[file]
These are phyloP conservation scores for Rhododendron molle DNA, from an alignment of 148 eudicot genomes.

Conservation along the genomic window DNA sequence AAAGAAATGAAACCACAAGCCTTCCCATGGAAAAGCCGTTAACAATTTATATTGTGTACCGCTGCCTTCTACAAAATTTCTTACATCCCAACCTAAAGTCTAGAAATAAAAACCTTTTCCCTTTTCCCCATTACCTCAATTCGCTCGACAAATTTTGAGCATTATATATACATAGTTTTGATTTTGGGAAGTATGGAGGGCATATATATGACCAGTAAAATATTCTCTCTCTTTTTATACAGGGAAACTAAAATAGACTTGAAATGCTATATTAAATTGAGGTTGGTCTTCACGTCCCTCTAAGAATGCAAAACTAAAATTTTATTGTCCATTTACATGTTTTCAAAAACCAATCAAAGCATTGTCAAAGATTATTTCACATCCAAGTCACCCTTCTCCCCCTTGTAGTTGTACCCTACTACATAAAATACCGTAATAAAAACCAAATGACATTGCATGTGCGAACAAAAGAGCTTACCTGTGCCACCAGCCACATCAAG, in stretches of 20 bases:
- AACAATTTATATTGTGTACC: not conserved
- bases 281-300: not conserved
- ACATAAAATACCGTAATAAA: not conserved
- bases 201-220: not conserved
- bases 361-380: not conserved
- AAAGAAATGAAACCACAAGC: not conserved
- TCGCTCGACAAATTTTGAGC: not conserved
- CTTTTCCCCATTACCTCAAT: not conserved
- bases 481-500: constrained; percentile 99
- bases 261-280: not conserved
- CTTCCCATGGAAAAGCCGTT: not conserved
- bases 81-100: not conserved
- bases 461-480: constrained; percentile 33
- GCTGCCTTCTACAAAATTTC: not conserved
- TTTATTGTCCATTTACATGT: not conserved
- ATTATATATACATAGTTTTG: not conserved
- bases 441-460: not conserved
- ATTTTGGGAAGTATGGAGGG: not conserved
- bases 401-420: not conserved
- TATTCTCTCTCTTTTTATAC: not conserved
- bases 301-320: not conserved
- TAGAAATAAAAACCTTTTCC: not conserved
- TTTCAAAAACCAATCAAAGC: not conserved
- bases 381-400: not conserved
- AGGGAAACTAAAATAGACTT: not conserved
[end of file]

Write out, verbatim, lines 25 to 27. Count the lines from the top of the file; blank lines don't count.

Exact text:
- TTTCAAAAACCAATCAAAGC: not conserved
- bases 381-400: not conserved
- AGGGAAACTAAAATAGACTT: not conserved